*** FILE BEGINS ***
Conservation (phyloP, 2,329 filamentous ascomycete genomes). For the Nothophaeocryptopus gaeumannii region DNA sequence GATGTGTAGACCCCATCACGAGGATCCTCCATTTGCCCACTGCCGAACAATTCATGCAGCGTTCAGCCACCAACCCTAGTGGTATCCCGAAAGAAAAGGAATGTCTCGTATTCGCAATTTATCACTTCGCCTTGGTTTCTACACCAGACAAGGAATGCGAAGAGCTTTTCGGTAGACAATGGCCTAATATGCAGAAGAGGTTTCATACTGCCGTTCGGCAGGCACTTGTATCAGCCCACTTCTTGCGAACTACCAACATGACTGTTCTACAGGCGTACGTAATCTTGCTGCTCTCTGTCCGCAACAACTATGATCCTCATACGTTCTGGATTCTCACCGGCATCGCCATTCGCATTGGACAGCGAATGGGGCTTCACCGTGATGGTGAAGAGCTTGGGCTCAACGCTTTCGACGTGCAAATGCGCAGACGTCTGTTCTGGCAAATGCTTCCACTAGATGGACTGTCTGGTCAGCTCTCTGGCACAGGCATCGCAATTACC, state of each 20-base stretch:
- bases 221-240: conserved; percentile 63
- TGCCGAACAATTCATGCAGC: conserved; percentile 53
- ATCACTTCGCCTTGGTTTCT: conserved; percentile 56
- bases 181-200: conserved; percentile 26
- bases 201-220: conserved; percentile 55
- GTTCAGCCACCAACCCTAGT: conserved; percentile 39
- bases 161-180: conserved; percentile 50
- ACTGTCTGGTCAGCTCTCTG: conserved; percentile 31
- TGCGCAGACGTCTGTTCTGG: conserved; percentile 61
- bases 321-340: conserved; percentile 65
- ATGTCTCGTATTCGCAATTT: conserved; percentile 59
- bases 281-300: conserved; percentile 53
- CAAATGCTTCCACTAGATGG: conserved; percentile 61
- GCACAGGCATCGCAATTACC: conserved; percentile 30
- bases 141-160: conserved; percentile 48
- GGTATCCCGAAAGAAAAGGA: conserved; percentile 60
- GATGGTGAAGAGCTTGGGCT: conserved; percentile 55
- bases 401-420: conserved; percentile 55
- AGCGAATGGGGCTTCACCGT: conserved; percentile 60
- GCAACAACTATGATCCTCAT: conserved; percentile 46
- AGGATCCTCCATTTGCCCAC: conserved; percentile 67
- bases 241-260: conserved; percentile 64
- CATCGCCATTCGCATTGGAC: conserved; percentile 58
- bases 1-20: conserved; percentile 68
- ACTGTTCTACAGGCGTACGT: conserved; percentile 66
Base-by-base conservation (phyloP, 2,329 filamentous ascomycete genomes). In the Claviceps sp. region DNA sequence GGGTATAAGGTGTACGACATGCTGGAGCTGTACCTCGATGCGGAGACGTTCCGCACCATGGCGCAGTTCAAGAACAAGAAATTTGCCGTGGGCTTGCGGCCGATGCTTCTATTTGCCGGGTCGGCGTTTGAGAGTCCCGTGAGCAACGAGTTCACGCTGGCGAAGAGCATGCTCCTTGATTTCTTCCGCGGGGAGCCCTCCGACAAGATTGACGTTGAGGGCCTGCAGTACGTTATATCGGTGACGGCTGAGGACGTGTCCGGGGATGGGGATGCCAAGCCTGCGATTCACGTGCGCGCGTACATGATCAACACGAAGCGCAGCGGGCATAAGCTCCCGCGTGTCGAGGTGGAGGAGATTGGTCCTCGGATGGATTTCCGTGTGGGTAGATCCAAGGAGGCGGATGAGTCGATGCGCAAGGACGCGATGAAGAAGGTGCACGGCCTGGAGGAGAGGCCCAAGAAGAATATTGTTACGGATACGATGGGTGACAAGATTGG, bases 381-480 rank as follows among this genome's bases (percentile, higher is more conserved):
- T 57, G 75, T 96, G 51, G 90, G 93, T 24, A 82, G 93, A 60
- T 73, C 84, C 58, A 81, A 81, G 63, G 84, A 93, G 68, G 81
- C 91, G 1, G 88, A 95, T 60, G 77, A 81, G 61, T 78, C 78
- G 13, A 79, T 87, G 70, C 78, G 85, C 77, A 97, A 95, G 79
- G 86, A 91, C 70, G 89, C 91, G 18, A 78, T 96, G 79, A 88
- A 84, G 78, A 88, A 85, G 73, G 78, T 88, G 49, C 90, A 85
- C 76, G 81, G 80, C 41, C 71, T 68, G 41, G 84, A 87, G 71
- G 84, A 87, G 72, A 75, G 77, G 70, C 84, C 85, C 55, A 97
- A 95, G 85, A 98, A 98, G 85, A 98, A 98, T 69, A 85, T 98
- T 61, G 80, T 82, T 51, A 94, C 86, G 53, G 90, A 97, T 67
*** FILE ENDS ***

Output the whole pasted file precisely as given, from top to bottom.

Conservation (phyloP, 2,329 filamentous ascomycete genomes). For the Nothophaeocryptopus gaeumannii region DNA sequence GATGTGTAGACCCCATCACGAGGATCCTCCATTTGCCCACTGCCGAACAATTCATGCAGCGTTCAGCCACCAACCCTAGTGGTATCCCGAAAGAAAAGGAATGTCTCGTATTCGCAATTTATCACTTCGCCTTGGTTTCTACACCAGACAAGGAATGCGAAGAGCTTTTCGGTAGACAATGGCCTAATATGCAGAAGAGGTTTCATACTGCCGTTCGGCAGGCACTTGTATCAGCCCACTTCTTGCGAACTACCAACATGACTGTTCTACAGGCGTACGTAATCTTGCTGCTCTCTGTCCGCAACAACTATGATCCTCATACGTTCTGGATTCTCACCGGCATCGCCATTCGCATTGGACAGCGAATGGGGCTTCACCGTGATGGTGAAGAGCTTGGGCTCAACGCTTTCGACGTGCAAATGCGCAGACGTCTGTTCTGGCAAATGCTTCCACTAGATGGACTGTCTGGTCAGCTCTCTGGCACAGGCATCGCAATTACC, state of each 20-base stretch:
- bases 221-240: conserved; percentile 63
- TGCCGAACAATTCATGCAGC: conserved; percentile 53
- ATCACTTCGCCTTGGTTTCT: conserved; percentile 56
- bases 181-200: conserved; percentile 26
- bases 201-220: conserved; percentile 55
- GTTCAGCCACCAACCCTAGT: conserved; percentile 39
- bases 161-180: conserved; percentile 50
- ACTGTCTGGTCAGCTCTCTG: conserved; percentile 31
- TGCGCAGACGTCTGTTCTGG: conserved; percentile 61
- bases 321-340: conserved; percentile 65
- ATGTCTCGTATTCGCAATTT: conserved; percentile 59
- bases 281-300: conserved; percentile 53
- CAAATGCTTCCACTAGATGG: conserved; percentile 61
- GCACAGGCATCGCAATTACC: conserved; percentile 30
- bases 141-160: conserved; percentile 48
- GGTATCCCGAAAGAAAAGGA: conserved; percentile 60
- GATGGTGAAGAGCTTGGGCT: conserved; percentile 55
- bases 401-420: conserved; percentile 55
- AGCGAATGGGGCTTCACCGT: conserved; percentile 60
- GCAACAACTATGATCCTCAT: conserved; percentile 46
- AGGATCCTCCATTTGCCCAC: conserved; percentile 67
- bases 241-260: conserved; percentile 64
- CATCGCCATTCGCATTGGAC: conserved; percentile 58
- bases 1-20: conserved; percentile 68
- ACTGTTCTACAGGCGTACGT: conserved; percentile 66
Base-by-base conservation (phyloP, 2,329 filamentous ascomycete genomes). In the Claviceps sp. region DNA sequence GGGTATAAGGTGTACGACATGCTGGAGCTGTACCTCGATGCGGAGACGTTCCGCACCATGGCGCAGTTCAAGAACAAGAAATTTGCCGTGGGCTTGCGGCCGATGCTTCTATTTGCCGGGTCGGCGTTTGAGAGTCCCGTGAGCAACGAGTTCACGCTGGCGAAGAGCATGCTCCTTGATTTCTTCCGCGGGGAGCCCTCCGACAAGATTGACGTTGAGGGCCTGCAGTACGTTATATCGGTGACGGCTGAGGACGTGTCCGGGGATGGGGATGCCAAGCCTGCGATTCACGTGCGCGCGTACATGATCAACACGAAGCGCAGCGGGCATAAGCTCCCGCGTGTCGAGGTGGAGGAGATTGGTCCTCGGATGGATTTCCGTGTGGGTAGATCCAAGGAGGCGGATGAGTCGATGCGCAAGGACGCGATGAAGAAGGTGCACGGCCTGGAGGAGAGGCCCAAGAAGAATATTGTTACGGATACGATGGGTGACAAGATTGG, bases 381-480 rank as follows among this genome's bases (percentile, higher is more conserved):
- T 57, G 75, T 96, G 51, G 90, G 93, T 24, A 82, G 93, A 60
- T 73, C 84, C 58, A 81, A 81, G 63, G 84, A 93, G 68, G 81
- C 91, G 1, G 88, A 95, T 60, G 77, A 81, G 61, T 78, C 78
- G 13, A 79, T 87, G 70, C 78, G 85, C 77, A 97, A 95, G 79
- G 86, A 91, C 70, G 89, C 91, G 18, A 78, T 96, G 79, A 88
- A 84, G 78, A 88, A 85, G 73, G 78, T 88, G 49, C 90, A 85
- C 76, G 81, G 80, C 41, C 71, T 68, G 41, G 84, A 87, G 71
- G 84, A 87, G 72, A 75, G 77, G 70, C 84, C 85, C 55, A 97
- A 95, G 85, A 98, A 98, G 85, A 98, A 98, T 69, A 85, T 98
- T 61, G 80, T 82, T 51, A 94, C 86, G 53, G 90, A 97, T 67